The name “Springheels” is a common one, and refers to Springheeled Jack, a notorious supernatural entity of the Victorian Era. He was very popular in this time, due to the tales of his bizarre appearance and ability to make extraordinary leaps, to the point that he became written into works of fiction.  His eyes were alleged to burn with red fire, his hands clawed, and his features deformed and demonic.  With his origins believed to have been in London circa 1837, the legend of Springheeled Jack quickly circulated throughout the lands, with sightings becoming more and more frequent, and in some cases, more aggressive.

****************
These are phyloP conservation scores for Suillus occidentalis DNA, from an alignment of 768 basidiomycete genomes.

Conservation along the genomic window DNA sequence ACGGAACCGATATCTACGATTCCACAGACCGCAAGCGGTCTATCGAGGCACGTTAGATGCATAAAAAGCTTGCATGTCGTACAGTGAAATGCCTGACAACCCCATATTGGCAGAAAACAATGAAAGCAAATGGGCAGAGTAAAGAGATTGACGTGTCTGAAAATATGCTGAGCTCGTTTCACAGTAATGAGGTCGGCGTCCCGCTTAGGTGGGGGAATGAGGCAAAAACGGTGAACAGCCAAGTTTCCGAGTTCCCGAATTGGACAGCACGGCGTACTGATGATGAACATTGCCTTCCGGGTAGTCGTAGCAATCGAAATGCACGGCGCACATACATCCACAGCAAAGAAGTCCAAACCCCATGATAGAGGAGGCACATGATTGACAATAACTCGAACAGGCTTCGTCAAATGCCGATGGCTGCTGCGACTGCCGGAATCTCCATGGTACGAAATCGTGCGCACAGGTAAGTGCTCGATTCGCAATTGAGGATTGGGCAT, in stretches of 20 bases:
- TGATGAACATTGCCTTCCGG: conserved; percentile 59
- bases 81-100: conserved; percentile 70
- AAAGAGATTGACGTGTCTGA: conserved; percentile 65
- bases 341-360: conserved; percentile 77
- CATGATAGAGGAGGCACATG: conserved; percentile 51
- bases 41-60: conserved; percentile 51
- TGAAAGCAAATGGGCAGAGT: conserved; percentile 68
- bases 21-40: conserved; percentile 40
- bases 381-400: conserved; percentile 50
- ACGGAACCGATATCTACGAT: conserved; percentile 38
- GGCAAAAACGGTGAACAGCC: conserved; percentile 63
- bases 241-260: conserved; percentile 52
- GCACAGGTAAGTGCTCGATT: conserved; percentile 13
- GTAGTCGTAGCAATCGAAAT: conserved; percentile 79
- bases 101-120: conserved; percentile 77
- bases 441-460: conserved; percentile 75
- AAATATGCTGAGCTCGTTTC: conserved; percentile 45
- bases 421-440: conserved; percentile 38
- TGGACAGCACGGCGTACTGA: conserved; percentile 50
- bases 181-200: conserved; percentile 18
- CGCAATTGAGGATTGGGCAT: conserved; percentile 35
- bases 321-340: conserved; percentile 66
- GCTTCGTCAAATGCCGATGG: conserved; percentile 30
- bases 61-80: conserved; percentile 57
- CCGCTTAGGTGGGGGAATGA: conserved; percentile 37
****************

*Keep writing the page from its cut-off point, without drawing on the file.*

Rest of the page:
Whoever the Dundonian version of Springheels was, William Anderson was the man targeted for the crime, as he had been drunkenly frightening locals whilst “acting the part of a ‘ghost’”.  He was charged with a contravention of the General Police Act, and was given a warning.  Geoff writes that, after Anderson’s reprimand, Springheels was never seen again in the city.

Get Geoff’s book, “Haunted Dundee” here

Read more about the Legend of Spring Heeled Jack here